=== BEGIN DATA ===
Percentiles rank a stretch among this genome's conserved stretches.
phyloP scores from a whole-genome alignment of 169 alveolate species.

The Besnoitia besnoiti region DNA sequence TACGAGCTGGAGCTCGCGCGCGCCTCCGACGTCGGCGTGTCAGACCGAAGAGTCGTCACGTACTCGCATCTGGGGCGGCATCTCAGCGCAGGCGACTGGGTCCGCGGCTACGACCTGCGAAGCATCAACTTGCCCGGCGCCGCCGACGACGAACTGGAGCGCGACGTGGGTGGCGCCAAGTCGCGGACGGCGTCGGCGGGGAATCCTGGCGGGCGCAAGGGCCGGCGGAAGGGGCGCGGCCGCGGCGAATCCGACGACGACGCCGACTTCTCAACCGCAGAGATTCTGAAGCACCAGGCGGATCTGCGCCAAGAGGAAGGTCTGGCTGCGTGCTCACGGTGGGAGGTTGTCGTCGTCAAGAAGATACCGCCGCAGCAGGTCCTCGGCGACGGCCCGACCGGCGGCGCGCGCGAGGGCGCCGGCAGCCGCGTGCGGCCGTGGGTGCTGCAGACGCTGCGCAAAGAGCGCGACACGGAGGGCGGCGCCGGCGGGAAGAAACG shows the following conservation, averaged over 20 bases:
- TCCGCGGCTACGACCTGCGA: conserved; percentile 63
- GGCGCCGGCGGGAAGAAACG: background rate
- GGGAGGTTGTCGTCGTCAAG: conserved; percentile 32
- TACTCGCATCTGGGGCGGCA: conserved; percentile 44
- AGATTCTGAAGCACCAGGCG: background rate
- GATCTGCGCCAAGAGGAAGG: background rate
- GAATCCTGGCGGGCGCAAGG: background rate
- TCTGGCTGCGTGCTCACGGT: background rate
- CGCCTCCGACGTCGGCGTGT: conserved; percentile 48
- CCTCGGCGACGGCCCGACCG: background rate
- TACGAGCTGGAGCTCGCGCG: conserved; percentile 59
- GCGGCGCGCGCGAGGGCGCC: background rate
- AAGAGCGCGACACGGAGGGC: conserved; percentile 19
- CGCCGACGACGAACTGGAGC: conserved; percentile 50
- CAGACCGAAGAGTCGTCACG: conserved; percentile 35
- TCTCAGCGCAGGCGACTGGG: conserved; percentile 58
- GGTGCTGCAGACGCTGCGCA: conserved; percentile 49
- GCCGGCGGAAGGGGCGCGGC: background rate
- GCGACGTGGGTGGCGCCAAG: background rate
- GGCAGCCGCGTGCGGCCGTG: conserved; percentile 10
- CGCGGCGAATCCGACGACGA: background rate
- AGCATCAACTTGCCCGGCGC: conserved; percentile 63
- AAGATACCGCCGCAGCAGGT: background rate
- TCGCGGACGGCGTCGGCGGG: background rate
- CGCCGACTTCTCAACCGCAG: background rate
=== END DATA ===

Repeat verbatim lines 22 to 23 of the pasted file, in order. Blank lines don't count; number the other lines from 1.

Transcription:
- GCGACGTGGGTGGCGCCAAG: background rate
- GGCAGCCGCGTGCGGCCGTG: conserved; percentile 10